More information on cool and green roofs. A simple and cost-effective way to reduce your energy costs. If you're considering solar, cool, reflective roofs can enhance your solar energy production. More from the Department of Energy Blog:
Energy 101: Cool Roofs
Submitted by John Schueler
In this edition of Energy 101 we take a look at one of Secretary Chu’s favorite energy efficiency techniques, cool roofs. Traditional dark-colored roofing materials absorb a great deal of sunlight, which in turn transfers heat to a building. Cool roofs use light-colored, highly reflective materials to regulate building temperatures without increasing electricity demand, which can result in energy savings of up to 10 to 15 percent.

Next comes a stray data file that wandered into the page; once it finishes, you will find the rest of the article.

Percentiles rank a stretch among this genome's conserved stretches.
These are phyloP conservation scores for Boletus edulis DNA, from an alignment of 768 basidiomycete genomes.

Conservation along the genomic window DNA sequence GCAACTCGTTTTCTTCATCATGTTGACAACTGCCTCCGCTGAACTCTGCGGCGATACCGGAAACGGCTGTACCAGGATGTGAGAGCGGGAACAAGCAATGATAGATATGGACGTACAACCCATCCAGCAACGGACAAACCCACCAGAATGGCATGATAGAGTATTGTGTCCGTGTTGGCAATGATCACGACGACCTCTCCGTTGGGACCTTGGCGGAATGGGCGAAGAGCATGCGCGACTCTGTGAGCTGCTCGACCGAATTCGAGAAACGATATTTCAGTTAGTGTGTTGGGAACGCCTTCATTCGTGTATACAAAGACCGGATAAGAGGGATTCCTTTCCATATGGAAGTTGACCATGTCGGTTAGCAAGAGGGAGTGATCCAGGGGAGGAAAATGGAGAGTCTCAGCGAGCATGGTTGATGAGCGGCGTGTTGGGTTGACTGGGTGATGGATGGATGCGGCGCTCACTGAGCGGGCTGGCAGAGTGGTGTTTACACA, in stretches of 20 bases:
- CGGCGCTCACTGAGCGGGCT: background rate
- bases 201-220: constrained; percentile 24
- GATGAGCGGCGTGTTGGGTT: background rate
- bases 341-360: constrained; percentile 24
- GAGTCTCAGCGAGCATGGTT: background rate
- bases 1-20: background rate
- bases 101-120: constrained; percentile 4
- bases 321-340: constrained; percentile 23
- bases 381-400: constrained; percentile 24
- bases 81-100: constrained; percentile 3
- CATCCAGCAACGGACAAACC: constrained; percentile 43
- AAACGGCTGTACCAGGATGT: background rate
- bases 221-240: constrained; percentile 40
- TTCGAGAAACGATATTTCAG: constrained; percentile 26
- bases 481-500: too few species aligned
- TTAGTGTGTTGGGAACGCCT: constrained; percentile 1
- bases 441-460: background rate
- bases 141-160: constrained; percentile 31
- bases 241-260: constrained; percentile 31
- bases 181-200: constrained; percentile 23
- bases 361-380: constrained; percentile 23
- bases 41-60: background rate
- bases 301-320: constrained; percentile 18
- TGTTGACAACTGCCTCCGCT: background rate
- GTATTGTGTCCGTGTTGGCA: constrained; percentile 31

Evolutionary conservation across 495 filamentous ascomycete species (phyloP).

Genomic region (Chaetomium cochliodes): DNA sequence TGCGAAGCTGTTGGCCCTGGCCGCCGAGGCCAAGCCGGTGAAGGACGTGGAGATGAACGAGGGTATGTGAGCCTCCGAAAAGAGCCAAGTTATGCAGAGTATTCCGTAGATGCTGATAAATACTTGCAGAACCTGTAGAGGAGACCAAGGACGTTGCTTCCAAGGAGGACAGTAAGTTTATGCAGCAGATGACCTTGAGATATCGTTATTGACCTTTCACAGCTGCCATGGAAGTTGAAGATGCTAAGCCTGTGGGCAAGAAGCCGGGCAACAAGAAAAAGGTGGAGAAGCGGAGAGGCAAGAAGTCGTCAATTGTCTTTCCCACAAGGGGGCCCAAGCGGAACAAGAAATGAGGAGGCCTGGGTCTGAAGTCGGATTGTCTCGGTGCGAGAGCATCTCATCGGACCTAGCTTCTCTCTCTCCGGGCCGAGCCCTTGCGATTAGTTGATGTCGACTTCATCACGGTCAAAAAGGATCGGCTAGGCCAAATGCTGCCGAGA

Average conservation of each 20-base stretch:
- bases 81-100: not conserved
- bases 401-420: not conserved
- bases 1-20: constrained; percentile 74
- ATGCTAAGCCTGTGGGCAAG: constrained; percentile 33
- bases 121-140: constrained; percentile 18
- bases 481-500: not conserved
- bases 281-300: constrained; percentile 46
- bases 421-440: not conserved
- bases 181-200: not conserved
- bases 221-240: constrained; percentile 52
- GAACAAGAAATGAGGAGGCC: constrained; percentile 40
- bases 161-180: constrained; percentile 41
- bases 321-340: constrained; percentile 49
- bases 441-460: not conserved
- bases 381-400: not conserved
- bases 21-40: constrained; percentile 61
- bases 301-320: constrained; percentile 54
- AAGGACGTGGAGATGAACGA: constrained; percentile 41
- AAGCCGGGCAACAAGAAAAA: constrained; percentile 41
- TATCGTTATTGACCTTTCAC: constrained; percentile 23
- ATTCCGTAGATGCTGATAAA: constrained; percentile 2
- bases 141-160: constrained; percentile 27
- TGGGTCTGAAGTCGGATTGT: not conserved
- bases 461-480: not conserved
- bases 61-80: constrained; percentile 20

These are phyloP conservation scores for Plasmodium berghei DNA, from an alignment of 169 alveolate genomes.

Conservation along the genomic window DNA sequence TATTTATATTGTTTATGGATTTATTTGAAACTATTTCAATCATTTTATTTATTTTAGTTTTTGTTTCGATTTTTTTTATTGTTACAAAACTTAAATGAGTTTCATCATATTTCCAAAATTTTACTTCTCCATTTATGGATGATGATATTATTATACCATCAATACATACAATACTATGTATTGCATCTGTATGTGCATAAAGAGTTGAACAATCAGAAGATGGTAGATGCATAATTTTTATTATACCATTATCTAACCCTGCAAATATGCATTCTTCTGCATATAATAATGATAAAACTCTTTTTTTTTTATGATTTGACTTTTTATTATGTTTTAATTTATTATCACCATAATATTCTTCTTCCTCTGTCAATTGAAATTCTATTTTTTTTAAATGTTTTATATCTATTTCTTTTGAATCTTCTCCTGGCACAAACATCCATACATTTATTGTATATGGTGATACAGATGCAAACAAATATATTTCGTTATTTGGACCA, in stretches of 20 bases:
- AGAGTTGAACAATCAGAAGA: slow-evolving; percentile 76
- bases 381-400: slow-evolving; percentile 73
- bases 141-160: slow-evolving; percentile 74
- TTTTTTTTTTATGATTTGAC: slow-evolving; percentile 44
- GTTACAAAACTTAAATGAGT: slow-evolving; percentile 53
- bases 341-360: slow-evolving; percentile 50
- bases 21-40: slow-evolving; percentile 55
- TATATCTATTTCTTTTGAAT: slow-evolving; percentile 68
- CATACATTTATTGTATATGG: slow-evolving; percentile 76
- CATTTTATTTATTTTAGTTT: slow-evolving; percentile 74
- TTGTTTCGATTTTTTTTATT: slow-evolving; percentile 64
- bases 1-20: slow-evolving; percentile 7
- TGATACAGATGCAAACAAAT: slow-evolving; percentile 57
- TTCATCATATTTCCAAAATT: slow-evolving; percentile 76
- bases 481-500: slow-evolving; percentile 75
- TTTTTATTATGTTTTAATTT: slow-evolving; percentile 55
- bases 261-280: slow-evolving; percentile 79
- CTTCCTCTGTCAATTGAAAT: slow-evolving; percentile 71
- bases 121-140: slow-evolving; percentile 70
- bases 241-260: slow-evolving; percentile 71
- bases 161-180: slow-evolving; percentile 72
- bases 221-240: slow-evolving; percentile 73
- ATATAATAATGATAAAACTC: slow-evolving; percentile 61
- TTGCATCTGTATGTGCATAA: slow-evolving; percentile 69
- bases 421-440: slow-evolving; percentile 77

Cool roofs can also reduce the "heat island" effect in cities and suburbs, a phenomenon that produces higher temperatures in densely populated areas due to extensive changes in the landscape, as well as associated smog and carbon emissions. It’s also extremely cost effective, which is why the Department of Energy recently opted to switch to a cool roof when it came time to replace the roofing at our Washington, D.C. headquarters – an investment that’s projected to cut thousands of dollars off our utility bills each year.